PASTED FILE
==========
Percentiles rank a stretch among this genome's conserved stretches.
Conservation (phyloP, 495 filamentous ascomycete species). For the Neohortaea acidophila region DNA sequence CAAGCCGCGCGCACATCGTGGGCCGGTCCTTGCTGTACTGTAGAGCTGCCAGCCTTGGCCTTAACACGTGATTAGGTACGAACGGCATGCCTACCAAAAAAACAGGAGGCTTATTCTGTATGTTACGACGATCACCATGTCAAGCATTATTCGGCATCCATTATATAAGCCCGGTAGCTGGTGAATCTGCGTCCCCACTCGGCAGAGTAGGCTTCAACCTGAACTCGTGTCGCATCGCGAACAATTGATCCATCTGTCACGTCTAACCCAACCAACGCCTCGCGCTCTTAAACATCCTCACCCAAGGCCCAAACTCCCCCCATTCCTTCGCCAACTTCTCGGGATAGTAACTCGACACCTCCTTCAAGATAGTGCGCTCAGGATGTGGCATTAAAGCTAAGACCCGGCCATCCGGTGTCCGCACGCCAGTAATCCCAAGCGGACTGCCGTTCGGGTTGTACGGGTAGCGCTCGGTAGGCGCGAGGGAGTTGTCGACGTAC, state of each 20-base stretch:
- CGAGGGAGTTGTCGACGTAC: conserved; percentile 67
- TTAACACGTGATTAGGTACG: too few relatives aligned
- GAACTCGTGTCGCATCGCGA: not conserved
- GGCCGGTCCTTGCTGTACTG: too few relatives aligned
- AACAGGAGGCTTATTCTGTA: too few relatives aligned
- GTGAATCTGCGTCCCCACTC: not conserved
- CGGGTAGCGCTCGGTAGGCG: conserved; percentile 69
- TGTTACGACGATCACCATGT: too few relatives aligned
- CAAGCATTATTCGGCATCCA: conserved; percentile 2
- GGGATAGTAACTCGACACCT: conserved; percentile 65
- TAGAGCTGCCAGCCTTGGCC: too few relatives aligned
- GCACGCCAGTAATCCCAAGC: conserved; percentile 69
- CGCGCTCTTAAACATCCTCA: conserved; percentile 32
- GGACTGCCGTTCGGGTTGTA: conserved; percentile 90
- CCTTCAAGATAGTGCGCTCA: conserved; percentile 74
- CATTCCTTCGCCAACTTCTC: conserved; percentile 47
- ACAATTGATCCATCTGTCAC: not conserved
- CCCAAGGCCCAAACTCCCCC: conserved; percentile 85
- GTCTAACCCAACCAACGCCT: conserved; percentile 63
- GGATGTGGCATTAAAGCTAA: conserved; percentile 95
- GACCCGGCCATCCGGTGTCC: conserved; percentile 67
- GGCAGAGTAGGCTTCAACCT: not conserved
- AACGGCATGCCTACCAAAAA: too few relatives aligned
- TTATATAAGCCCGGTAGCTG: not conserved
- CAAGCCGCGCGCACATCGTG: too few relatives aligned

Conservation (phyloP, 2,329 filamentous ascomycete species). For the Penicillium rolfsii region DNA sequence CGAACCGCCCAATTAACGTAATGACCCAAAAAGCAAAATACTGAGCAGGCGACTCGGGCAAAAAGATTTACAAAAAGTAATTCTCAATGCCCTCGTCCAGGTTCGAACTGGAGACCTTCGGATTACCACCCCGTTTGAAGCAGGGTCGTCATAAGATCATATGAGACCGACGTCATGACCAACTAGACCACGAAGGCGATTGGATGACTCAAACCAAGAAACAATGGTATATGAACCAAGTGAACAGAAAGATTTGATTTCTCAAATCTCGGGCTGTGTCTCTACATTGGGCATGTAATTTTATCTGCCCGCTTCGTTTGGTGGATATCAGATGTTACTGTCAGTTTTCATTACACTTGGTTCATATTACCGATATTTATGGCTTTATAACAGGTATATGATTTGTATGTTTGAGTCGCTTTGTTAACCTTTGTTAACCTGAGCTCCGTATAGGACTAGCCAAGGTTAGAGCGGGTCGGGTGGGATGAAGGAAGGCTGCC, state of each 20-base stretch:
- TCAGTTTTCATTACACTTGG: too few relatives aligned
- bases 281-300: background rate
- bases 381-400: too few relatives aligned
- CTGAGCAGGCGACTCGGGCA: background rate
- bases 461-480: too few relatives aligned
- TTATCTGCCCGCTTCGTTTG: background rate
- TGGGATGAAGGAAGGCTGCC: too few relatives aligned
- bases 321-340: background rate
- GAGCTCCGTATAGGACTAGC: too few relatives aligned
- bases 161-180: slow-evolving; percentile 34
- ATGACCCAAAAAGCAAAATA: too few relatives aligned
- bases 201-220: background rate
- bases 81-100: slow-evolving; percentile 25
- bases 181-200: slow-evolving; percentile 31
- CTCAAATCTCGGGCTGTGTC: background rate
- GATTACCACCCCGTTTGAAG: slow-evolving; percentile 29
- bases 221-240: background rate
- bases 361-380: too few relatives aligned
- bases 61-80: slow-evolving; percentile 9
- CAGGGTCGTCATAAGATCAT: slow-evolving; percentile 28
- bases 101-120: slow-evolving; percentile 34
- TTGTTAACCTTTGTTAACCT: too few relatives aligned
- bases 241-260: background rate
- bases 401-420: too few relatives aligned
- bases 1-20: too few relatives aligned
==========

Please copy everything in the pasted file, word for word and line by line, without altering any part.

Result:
Percentiles rank a stretch among this genome's conserved stretches.
Conservation (phyloP, 495 filamentous ascomycete species). For the Neohortaea acidophila region DNA sequence CAAGCCGCGCGCACATCGTGGGCCGGTCCTTGCTGTACTGTAGAGCTGCCAGCCTTGGCCTTAACACGTGATTAGGTACGAACGGCATGCCTACCAAAAAAACAGGAGGCTTATTCTGTATGTTACGACGATCACCATGTCAAGCATTATTCGGCATCCATTATATAAGCCCGGTAGCTGGTGAATCTGCGTCCCCACTCGGCAGAGTAGGCTTCAACCTGAACTCGTGTCGCATCGCGAACAATTGATCCATCTGTCACGTCTAACCCAACCAACGCCTCGCGCTCTTAAACATCCTCACCCAAGGCCCAAACTCCCCCCATTCCTTCGCCAACTTCTCGGGATAGTAACTCGACACCTCCTTCAAGATAGTGCGCTCAGGATGTGGCATTAAAGCTAAGACCCGGCCATCCGGTGTCCGCACGCCAGTAATCCCAAGCGGACTGCCGTTCGGGTTGTACGGGTAGCGCTCGGTAGGCGCGAGGGAGTTGTCGACGTAC, state of each 20-base stretch:
- CGAGGGAGTTGTCGACGTAC: conserved; percentile 67
- TTAACACGTGATTAGGTACG: too few relatives aligned
- GAACTCGTGTCGCATCGCGA: not conserved
- GGCCGGTCCTTGCTGTACTG: too few relatives aligned
- AACAGGAGGCTTATTCTGTA: too few relatives aligned
- GTGAATCTGCGTCCCCACTC: not conserved
- CGGGTAGCGCTCGGTAGGCG: conserved; percentile 69
- TGTTACGACGATCACCATGT: too few relatives aligned
- CAAGCATTATTCGGCATCCA: conserved; percentile 2
- GGGATAGTAACTCGACACCT: conserved; percentile 65
- TAGAGCTGCCAGCCTTGGCC: too few relatives aligned
- GCACGCCAGTAATCCCAAGC: conserved; percentile 69
- CGCGCTCTTAAACATCCTCA: conserved; percentile 32
- GGACTGCCGTTCGGGTTGTA: conserved; percentile 90
- CCTTCAAGATAGTGCGCTCA: conserved; percentile 74
- CATTCCTTCGCCAACTTCTC: conserved; percentile 47
- ACAATTGATCCATCTGTCAC: not conserved
- CCCAAGGCCCAAACTCCCCC: conserved; percentile 85
- GTCTAACCCAACCAACGCCT: conserved; percentile 63
- GGATGTGGCATTAAAGCTAA: conserved; percentile 95
- GACCCGGCCATCCGGTGTCC: conserved; percentile 67
- GGCAGAGTAGGCTTCAACCT: not conserved
- AACGGCATGCCTACCAAAAA: too few relatives aligned
- TTATATAAGCCCGGTAGCTG: not conserved
- CAAGCCGCGCGCACATCGTG: too few relatives aligned

Conservation (phyloP, 2,329 filamentous ascomycete species). For the Penicillium rolfsii region DNA sequence CGAACCGCCCAATTAACGTAATGACCCAAAAAGCAAAATACTGAGCAGGCGACTCGGGCAAAAAGATTTACAAAAAGTAATTCTCAATGCCCTCGTCCAGGTTCGAACTGGAGACCTTCGGATTACCACCCCGTTTGAAGCAGGGTCGTCATAAGATCATATGAGACCGACGTCATGACCAACTAGACCACGAAGGCGATTGGATGACTCAAACCAAGAAACAATGGTATATGAACCAAGTGAACAGAAAGATTTGATTTCTCAAATCTCGGGCTGTGTCTCTACATTGGGCATGTAATTTTATCTGCCCGCTTCGTTTGGTGGATATCAGATGTTACTGTCAGTTTTCATTACACTTGGTTCATATTACCGATATTTATGGCTTTATAACAGGTATATGATTTGTATGTTTGAGTCGCTTTGTTAACCTTTGTTAACCTGAGCTCCGTATAGGACTAGCCAAGGTTAGAGCGGGTCGGGTGGGATGAAGGAAGGCTGCC, state of each 20-base stretch:
- TCAGTTTTCATTACACTTGG: too few relatives aligned
- bases 281-300: background rate
- bases 381-400: too few relatives aligned
- CTGAGCAGGCGACTCGGGCA: background rate
- bases 461-480: too few relatives aligned
- TTATCTGCCCGCTTCGTTTG: background rate
- TGGGATGAAGGAAGGCTGCC: too few relatives aligned
- bases 321-340: background rate
- GAGCTCCGTATAGGACTAGC: too few relatives aligned
- bases 161-180: slow-evolving; percentile 34
- ATGACCCAAAAAGCAAAATA: too few relatives aligned
- bases 201-220: background rate
- bases 81-100: slow-evolving; percentile 25
- bases 181-200: slow-evolving; percentile 31
- CTCAAATCTCGGGCTGTGTC: background rate
- GATTACCACCCCGTTTGAAG: slow-evolving; percentile 29
- bases 221-240: background rate
- bases 361-380: too few relatives aligned
- bases 61-80: slow-evolving; percentile 9
- CAGGGTCGTCATAAGATCAT: slow-evolving; percentile 28
- bases 101-120: slow-evolving; percentile 34
- TTGTTAACCTTTGTTAACCT: too few relatives aligned
- bases 241-260: background rate
- bases 401-420: too few relatives aligned
- bases 1-20: too few relatives aligned